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Microprocessor & Interfacing Techniques. Introduction. HISTORY OF MICROPROCESSORS. Computers are accessible to ever-increasing sectors of the world's population.

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History of microprocessors

  • Computers are accessible to ever-increasing sectors of the world's population.

  • Computing hardware has become a platform for uses other than computation, such as automation, communication, control, entertainment, and education.

Microprocessor interfacing techniques1
Microprocessor & Interfacing Techniques

Types of Computers

  • Mainframes

  • Minicomputers

  • Microcomputers

Microprocessor interfacing techniques2
Microprocessor & Interfacing Techniques


  • The largest and most powerful computers are called Mainframes.

  • They are designed to work at a very high speeds with large data words, typically 64 bits or greater.

  • Examples are IBM 4381, Honeywell DPS8, Cray Y-MP/832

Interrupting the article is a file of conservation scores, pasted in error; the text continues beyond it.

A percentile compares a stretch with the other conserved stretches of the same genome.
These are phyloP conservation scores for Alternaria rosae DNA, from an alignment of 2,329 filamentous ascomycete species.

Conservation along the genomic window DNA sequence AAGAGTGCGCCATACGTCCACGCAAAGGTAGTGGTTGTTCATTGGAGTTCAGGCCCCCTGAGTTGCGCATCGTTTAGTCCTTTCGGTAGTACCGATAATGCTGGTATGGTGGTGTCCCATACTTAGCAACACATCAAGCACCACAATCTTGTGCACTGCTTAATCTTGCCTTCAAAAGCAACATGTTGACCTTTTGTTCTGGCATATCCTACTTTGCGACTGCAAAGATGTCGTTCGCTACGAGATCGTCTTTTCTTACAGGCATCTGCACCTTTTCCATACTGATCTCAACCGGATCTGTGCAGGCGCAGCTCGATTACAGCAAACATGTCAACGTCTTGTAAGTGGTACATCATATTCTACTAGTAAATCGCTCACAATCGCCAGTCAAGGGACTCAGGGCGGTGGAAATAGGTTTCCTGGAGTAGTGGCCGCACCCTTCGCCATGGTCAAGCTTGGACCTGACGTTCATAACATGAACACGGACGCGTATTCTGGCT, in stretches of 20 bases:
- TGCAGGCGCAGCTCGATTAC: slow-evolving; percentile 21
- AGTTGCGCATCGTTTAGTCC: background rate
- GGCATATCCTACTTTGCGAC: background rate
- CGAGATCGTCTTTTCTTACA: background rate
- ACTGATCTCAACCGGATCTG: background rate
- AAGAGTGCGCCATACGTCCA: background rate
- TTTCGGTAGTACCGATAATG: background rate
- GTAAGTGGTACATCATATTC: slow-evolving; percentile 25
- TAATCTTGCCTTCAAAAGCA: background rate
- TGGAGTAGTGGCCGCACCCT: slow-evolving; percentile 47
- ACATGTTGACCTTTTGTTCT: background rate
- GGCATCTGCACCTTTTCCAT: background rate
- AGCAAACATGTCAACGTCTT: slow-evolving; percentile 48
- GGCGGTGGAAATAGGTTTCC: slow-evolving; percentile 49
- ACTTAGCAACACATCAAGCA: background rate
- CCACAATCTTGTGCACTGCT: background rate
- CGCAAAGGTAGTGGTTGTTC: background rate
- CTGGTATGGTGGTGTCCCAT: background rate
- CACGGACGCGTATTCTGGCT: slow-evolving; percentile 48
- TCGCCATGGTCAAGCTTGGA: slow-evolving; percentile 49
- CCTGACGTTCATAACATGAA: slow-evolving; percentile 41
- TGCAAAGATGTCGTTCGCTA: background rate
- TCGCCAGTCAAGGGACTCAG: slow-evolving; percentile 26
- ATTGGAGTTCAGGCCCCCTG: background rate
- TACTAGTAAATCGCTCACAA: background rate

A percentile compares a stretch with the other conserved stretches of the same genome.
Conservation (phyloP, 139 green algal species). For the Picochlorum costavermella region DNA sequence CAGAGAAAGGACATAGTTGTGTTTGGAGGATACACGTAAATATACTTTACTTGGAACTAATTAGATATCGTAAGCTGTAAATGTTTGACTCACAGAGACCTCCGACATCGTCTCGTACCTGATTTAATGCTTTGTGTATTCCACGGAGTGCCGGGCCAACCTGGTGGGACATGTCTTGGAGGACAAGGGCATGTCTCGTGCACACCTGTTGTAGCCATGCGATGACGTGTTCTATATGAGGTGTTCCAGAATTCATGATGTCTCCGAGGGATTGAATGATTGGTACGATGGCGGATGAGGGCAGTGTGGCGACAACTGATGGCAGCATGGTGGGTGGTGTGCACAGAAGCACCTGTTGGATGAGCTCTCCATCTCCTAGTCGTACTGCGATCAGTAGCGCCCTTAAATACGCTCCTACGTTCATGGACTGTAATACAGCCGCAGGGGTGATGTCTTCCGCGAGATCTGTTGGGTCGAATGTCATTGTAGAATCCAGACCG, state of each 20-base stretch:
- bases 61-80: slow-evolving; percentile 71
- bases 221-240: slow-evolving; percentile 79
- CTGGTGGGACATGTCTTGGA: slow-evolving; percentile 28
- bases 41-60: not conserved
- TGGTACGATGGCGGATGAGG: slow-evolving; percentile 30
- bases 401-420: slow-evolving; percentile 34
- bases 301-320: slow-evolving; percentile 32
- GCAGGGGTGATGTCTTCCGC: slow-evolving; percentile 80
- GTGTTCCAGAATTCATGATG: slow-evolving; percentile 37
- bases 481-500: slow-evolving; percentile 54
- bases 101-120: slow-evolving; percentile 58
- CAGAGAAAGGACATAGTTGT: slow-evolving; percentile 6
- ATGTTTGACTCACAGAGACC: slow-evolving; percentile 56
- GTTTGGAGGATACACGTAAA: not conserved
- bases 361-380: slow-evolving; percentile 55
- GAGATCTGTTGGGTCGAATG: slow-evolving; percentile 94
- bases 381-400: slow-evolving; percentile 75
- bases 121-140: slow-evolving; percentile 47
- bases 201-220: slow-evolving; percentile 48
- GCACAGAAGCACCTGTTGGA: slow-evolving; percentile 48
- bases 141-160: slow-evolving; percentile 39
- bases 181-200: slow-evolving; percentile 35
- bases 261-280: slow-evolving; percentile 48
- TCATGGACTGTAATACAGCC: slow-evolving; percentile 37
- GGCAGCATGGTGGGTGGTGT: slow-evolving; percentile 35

Microprocessor interfacing techniques3
Microprocessor & Interfacing Techniques


  • Scaled down version of mainframe computers are often called minicomputers.

  • A minicomputer runs slowly, works directly with smaller data words.

  • Computers of this type are used for business data processing, industrial control and scientific research.

  • Examples are DEC VAX-6360, Data General MV/8000II

Microprocessor interfacing techniques4
Microprocessor & Interfacing Techniques


  • They are the small computers.

  • There are wide range of microcomputers depending on their specification.

  • Some microcomputers have all or most of the features of earlier minicomputers.

  • Microcomputer consist of a CPU ( usually a single integrated circuit) called a microprocessor.